The healing power of nature... and some more little tapestries

I have been doing some intentional wandering since I got to the park. A lot of it actually. Usually when I wander, it is with a PLAN. This park has few trails and only a handful of suggested routes they offer people who seem capable of handling them. This is fantastic for the wandering spirit. I am allowed to wander almost anywhere I want to and I am taking advantage of that.

If you've missed my recent posts, I'm the November artist-in-residence at Petrified Forest National Park in eastern Arizona, USA. You can see my last posts about this wonderful place here:

Where to find perspective? Lessons from geologic time

Artist-in-residence, Petrified Forest National Park

I am a peripatetic soul. I find solace in walking. I have not always been a good wanderer. I like to have a plan and a few safety backups in my pocket. This particular place has taught me a lot about letting that go. I am capable of taking care of myself and would be fine if I got lost (though I won't). From most places in the park, I can see a point of reference and I am good with direction and compass use, so I have allowed myself free reign to wander among the hoodoos and petrified wood, climbing mesas at will (except the ones we're not supposed to climb!!!).

Yesterday was a rough day. If you saw my Instagram post, you know I've been struggling quite a bit since the election. Today was better. In fact, today might have been one of the best days I've had in years. I was invited along on a bird survey with the park biologist and he took us to an area of the park that not many people get to visit. We saw the sunrise from the vicinity of Blue Mesa and then headed out into the eastern expansion lands. It consists of vast expanses of grasslands interspersed with marvelous geologic formations, petroglyphs, hilarious hoodoos, and some petrified wood.

We had to drive through many arroyos and there was a huge rain on the day of my arrival 12 days ago. Things have not yet dried out... which means there was some excellent four-wheeling and I do love a good adventure that involves rough roads as long as I'm in an excellent truck (these are the moments I miss my old Toyota truck--that thing would go anywhere I had the guts to take it). This was the closest we came to getting stuck. A little shovel work and 4WD-low and it was no problem. Of course Andy knows his way around a truck and some mud.

We did ten points for the survey, 10 minutes per point plus walking. It took several hours. There is something magical about standing in the bosque listening for birds, binoculars in hand. Walking meditation at its best.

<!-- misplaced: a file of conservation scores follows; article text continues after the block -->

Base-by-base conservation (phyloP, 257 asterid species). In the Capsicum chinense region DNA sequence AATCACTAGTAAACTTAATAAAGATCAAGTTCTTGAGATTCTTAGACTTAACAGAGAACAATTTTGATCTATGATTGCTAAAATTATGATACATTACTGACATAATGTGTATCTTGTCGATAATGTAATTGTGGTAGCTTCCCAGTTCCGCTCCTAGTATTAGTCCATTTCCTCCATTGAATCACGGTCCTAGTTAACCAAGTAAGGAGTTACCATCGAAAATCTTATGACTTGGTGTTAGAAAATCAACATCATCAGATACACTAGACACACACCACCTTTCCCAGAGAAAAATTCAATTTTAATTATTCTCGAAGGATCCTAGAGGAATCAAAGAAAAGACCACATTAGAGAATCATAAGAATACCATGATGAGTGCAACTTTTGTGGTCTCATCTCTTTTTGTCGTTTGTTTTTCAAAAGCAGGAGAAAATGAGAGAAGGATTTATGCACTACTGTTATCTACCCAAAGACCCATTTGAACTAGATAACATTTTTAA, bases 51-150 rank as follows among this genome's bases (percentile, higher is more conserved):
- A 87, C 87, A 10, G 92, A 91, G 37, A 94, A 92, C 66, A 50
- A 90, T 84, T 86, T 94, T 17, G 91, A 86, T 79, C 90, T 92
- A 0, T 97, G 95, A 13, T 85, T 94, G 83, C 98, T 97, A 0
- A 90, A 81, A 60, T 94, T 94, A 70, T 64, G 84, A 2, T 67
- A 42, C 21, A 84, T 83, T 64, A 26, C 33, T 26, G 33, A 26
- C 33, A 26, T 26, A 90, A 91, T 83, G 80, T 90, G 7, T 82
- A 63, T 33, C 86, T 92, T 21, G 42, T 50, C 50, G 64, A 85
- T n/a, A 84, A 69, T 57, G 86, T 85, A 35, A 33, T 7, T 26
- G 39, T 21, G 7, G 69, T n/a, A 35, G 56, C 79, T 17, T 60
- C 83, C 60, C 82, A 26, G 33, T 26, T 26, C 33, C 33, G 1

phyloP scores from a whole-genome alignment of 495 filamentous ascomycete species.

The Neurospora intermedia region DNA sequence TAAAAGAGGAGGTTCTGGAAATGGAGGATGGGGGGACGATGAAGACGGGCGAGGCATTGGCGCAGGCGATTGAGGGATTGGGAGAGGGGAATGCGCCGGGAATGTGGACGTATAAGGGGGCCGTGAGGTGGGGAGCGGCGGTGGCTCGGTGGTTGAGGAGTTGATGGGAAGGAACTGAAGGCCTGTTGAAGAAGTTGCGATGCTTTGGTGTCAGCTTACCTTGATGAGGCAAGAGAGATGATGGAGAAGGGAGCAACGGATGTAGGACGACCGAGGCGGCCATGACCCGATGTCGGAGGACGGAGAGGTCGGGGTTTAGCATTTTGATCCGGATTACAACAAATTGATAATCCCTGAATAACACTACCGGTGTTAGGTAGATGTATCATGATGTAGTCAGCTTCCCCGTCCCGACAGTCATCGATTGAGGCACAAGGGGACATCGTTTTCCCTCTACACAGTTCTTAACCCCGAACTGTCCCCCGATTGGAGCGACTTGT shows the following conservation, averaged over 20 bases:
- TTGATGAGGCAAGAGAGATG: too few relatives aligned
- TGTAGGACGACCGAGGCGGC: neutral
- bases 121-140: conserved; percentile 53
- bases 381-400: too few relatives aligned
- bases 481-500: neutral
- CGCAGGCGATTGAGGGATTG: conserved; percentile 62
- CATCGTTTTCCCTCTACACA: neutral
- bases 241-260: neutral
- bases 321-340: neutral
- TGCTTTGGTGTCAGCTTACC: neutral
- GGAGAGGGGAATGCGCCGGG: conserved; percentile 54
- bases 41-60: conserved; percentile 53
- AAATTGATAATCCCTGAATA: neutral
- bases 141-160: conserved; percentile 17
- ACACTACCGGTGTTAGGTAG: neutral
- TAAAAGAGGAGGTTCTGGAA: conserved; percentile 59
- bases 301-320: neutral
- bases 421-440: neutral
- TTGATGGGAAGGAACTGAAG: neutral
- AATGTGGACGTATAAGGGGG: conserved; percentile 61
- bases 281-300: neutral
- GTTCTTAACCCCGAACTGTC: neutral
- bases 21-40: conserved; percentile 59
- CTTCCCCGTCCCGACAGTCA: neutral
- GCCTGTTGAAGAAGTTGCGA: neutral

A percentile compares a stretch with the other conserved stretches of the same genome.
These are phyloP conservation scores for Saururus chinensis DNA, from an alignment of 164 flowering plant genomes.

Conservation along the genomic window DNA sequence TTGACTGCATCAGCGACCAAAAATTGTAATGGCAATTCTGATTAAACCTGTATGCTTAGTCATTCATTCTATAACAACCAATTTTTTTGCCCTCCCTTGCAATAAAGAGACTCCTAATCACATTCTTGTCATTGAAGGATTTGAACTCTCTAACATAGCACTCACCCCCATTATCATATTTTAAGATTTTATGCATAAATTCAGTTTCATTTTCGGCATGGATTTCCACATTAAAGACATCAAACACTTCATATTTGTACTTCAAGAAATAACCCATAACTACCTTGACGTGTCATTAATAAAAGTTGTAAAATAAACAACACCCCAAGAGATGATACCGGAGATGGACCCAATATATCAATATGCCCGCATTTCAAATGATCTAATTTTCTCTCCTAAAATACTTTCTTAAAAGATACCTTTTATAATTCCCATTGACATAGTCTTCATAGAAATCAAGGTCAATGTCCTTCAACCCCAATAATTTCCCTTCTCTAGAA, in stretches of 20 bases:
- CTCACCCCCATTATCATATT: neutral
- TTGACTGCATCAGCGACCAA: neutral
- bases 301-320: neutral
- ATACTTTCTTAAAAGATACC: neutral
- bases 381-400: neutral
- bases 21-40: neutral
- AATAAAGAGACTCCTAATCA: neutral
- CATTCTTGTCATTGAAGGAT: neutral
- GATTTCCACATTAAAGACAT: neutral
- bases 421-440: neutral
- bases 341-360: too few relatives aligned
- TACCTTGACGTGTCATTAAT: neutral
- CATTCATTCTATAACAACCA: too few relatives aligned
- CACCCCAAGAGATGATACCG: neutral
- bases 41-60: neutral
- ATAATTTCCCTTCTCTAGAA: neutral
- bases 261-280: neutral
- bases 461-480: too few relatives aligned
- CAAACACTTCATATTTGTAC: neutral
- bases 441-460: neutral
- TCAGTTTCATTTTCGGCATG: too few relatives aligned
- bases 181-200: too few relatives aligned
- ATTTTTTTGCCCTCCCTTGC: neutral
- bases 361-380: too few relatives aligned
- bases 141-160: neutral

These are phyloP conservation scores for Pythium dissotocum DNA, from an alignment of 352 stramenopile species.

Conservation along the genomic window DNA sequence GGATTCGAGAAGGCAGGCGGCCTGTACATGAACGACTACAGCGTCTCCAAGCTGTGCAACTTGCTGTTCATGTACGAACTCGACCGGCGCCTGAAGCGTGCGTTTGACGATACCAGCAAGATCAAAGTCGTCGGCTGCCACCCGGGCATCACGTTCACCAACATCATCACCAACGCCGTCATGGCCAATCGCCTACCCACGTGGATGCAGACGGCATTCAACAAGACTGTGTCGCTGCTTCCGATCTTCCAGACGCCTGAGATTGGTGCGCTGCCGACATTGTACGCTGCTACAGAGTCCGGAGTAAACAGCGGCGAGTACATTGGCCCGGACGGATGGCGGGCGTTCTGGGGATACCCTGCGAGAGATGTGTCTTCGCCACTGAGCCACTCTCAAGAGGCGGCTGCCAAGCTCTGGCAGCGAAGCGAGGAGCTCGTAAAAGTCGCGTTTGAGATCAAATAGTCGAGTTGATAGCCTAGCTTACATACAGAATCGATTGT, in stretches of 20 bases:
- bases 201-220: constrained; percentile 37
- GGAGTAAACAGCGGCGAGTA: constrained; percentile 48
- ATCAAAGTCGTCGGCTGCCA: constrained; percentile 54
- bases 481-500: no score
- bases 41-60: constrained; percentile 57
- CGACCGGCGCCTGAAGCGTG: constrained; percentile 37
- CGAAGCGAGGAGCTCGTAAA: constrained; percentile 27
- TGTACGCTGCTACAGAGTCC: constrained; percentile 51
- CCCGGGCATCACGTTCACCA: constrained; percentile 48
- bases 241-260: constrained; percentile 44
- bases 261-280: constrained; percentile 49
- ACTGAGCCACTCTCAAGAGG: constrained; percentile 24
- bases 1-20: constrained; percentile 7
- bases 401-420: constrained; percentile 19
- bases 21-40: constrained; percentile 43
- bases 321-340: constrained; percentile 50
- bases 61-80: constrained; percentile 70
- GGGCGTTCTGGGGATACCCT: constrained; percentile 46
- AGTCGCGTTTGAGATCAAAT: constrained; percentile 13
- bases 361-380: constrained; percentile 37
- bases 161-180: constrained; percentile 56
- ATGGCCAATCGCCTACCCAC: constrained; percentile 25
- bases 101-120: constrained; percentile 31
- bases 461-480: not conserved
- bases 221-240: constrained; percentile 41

Andy and another self-described bird nerd Rob, taught me a lot about birds today. I'm going to get some 10 x 42s for myself for Christmas and break out that bird book. Andy is the park biologist and he answered my unending questions about the wildlife in the park. This is a bobcat print and he helped me distinguish them from coyote.

I was fascinated by the mud. I got a LOT of it on my boots and pants, but the patterns were so varied depending on the type of dirt, location in an arroyo, and how much it had dried.

Below is my tapestry sketch for yesterday, Day #11. It was inspired by these cracks. It was truly a sketch--woven quickly and only intended as an experimental ground for future exploration. (Harrisville yarns and silk from Redfish for the black; 8 epi on an 8-dent Hokett loom.)

The drive home through the eastern expansion lands (recent park acquisition) was fantastic. I don't even have words for how much fun it was. Geology, biology, paleontology, archaeology, human interaction with present day ranchers...

Yesterday, on the other hand, was hard for me. I was really struggling with the state of our nation and with my own place in all of it. I got up early and went hiking in the Jasper Forest. This area of the park has the highest concentration of petrified wood and I wanted to have a long wander off-trail among the wood and mesas. Which is exactly what I did. 

Here are some of the photos I took. Imagine your own wander among these beautiful stones and mesas.

 Do NOT lean on that one! One day soon a ranger will be down there and realize it has fallen.

Do NOT lean on that one! One day soon a ranger will be down there and realize it has fallen.

 The neon yellow color is lichen.

The neon yellow color is lichen.

 Another wander to a place without map, Angel's Garden where I found MASSIVE petrified logs. They must have been 5-6 feet in diameter.

Another wander to a place without map, Angel's Garden where I found MASSIVE petrified logs. They must have been 5-6 feet in diameter.

 Angel's Garden: those logs are 5-6 feet across.

Angel's Garden: those logs are 5-6 feet across.

And here are the other two new diary pieces. Day #9 was about the colors of the desert. It was woven with some Harrisville Shetland I painted myself and some silk.

RebeccaMezoffDesertPaint.jpg

And Day #10 was a response to some articles I read about the incoming administration's stance on LGBTQ issues, seen here in an Instagram post where I said I couldn't find center again. I was trying to let this beautiful place crack open my heart and was resisting it... trying to figure out how to move forward without being consumed with anger. Fortunately today I felt like I found some of that way forward little by little.

My shadow at sunset high on a mesa. Blessings.

 My shadow at sunset high on a mesa. Blessings.